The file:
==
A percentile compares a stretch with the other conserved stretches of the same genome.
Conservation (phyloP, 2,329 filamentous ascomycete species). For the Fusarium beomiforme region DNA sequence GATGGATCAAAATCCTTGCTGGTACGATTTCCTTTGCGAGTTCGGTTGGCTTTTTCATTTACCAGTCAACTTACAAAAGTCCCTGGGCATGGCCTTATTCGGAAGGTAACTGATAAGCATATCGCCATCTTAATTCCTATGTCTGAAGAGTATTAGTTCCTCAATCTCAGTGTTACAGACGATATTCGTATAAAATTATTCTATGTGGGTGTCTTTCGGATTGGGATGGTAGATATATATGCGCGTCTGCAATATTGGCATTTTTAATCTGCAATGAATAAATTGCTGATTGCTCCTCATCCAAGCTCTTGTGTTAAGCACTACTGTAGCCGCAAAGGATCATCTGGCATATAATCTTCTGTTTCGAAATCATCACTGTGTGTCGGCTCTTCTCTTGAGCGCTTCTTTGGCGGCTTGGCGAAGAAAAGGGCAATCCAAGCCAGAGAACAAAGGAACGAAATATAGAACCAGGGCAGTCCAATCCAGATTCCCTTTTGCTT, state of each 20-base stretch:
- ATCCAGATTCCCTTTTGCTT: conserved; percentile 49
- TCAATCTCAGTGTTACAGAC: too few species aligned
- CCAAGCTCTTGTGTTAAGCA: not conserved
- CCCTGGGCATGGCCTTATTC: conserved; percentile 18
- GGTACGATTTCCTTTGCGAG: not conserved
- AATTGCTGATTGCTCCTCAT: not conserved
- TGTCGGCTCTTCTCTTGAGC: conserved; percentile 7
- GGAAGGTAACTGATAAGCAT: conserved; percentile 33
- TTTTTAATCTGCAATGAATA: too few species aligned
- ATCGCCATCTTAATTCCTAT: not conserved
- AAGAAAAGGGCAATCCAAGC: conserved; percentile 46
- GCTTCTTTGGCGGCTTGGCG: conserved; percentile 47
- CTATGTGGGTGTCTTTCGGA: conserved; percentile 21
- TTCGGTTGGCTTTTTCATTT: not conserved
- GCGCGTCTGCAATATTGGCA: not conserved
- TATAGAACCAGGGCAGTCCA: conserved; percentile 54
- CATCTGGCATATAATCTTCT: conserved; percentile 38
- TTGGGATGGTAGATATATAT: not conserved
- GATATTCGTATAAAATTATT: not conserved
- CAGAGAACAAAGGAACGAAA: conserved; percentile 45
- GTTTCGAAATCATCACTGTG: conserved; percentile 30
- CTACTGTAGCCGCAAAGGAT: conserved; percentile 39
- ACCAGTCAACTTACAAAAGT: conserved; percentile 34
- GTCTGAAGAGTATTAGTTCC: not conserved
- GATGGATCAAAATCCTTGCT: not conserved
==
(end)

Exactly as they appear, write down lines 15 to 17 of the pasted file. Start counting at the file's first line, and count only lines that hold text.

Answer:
- CTATGTGGGTGTCTTTCGGA: conserved; percentile 21
- TTCGGTTGGCTTTTTCATTT: not conserved
- GCGCGTCTGCAATATTGGCA: not conserved